Shows & Panels
- AFCEA Answers
- Ask the CIO
- The Big Data Dilemma
- Carrying On with Continuity of Operations
- Connected Government
- Constituent Servicing
- Continuous Monitoring: Tools and Techniques for Trustworthy Government IT
- The Cyber Imperative
- Cyber Solutions for 2013 and Beyond
- The Data Privacy Imperative: Safeguarding Sensitive Data
- Expert Voices
- Federal Executive Forum
- Federal IT Challenge
- Federal Tech Talk
- Mission-critical Apps in the Cloud
- The Modern Federal Threat Landscape
- The Path from Legacy Systems
- The Real Deal on Digital Government
- The Reality of Continuous Monitoring... Is Your Agency Secure?
- Veterans in Private Sector: Making the Transition
Shows & Panels
Search Tags: claims backlog
The Department of Veterans Affairs says it has made significant strides in targeting its most complicated disability claims toward its most seasoned claims processing staff, but IG audits still find errors in nearly a third of compensation claims processed for Traumatic Brain Injury.
With the partial government shutdown behind them, members of Congress are working on several bills that impact the federal workforce, including a resolution that supports ending the federal pay freeze and a bill that tackles the claims backlog at Veterans Affairs.
Most workers in the Veterans Benefits Administration will be sidelined in the next few weeks if a shutdown continues. Funding for employees at the National Cemetery Administration will run out in the next few days.
Tom Romeo, president of MAXIMUS Federal explains how the appeals process works when a healthcare claim is rejected.
September 3, 2013
Tags: technology , claims processing , appeals process , Healthcare IT , Tom Romeo , MAXIMUS Federal Services , Department of Veterans Affairs , claims disputes , John Gilroy , Federal Tech Talk , business process management
The Veterans Affairs Department made it a top priority earlier this year to handle all disability claims from veterans who've been waiting two years or longer. The department mostly succeeded in its two-month surge operation, but serious questions linger about the sustainability of the backlog elimination effort.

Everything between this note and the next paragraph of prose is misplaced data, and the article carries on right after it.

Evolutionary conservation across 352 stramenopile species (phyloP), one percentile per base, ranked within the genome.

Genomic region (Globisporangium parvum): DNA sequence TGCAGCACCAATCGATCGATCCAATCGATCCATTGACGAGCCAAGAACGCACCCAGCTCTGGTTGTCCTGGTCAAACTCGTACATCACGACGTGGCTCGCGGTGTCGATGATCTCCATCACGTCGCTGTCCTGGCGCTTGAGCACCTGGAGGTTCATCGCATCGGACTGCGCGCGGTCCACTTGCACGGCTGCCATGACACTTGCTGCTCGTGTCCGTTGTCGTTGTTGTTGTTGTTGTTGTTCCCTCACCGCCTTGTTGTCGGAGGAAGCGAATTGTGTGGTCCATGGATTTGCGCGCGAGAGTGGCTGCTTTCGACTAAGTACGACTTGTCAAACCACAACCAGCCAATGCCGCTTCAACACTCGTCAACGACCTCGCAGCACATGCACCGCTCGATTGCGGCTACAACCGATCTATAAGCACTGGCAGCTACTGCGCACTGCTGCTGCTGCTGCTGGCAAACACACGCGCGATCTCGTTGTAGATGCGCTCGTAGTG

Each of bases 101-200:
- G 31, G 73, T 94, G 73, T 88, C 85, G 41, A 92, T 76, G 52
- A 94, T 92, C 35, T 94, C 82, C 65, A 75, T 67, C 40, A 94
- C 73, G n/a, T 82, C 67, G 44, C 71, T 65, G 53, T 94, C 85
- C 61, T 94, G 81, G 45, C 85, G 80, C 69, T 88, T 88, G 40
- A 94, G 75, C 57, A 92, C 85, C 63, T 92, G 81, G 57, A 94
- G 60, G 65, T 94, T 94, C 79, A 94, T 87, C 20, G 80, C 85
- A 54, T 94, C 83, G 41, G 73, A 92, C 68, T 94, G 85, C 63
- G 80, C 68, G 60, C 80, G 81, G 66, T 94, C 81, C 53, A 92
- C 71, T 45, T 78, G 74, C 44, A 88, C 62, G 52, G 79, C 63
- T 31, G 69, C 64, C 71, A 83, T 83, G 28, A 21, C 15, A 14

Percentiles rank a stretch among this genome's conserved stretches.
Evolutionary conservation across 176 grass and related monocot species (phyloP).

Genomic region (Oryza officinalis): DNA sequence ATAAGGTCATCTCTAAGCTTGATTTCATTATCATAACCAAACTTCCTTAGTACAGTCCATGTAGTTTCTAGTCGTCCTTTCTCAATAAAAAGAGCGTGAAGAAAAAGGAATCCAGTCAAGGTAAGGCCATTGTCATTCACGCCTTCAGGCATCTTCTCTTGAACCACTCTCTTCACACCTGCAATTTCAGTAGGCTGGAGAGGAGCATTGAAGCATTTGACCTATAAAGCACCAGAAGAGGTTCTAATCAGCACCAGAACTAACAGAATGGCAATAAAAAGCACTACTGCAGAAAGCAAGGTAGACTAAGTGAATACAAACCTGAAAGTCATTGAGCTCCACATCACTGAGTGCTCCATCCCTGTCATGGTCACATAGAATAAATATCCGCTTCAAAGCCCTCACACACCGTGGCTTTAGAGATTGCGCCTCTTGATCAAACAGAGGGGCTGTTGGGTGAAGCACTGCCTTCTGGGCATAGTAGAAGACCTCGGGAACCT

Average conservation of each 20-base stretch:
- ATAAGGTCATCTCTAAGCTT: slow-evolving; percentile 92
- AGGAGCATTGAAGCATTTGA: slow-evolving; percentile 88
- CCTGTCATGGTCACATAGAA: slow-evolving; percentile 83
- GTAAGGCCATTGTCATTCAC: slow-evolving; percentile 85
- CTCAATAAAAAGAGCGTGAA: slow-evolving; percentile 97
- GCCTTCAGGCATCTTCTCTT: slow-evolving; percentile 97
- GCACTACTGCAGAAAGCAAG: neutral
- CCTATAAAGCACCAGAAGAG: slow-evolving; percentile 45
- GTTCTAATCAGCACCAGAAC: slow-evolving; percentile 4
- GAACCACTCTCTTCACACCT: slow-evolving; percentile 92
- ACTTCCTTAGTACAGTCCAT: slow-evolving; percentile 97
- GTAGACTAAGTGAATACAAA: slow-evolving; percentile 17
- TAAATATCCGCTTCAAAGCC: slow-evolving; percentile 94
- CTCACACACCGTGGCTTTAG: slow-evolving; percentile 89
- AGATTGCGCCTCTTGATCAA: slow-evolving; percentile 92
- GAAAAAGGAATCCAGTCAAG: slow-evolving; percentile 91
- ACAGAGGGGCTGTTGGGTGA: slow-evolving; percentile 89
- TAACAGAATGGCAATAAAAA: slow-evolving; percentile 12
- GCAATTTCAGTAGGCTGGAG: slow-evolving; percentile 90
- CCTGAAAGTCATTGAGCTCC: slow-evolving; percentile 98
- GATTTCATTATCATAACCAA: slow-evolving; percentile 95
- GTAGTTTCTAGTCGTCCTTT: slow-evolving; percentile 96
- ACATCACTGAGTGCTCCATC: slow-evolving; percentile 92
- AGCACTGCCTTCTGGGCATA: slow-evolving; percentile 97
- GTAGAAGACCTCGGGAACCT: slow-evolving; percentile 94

All veterans who have waited two years or more for a decision will have their cases decided by next month, the Department of Veterans Affairs told Congress. Half of the Veterans Benefits Administration's oldest cases already have been removed from the backlog.
The Department of Veterans Affairs has made strides toward increasing the number of disability claims it can process every year. But new claims from veterans are growing even faster than ever. House legislators are frustrated by the VA's lack of progress over the years.
Tags: Veterans Affairs , Congress , technology , House Oversight and Government Reform Committee , Darrell Issa , Jackie Speier , Allison Hickey , DoD , Veterans Benefits Management System , Jared Serbu
The agency will organize incoming claims into one of three categories based on the difficulty in solving them as part of an effort to increase efficiency. The Veterans Benefits Administration also is seeking other ways to reduce the number of backlogged cases such as new training for employees, said VA's Allison Hickey, the undersecretary for benefits.
The agency is facing a backlog of 43,000 claims by retired feds to start getting their pensions. The delay is in part because of the collapse of a major part of the Retirement Systems Modernization program. OPM has reduced the time it takes to process claims by 15 percent over the last six months.
The Department of Veterans Affairs (VA) is implementing changes it says will help simplify and speed the process for veterans seeking compensation for disabilities related to their military service. The news comes as the Department is working to cut the large claims backlog it has accumulated.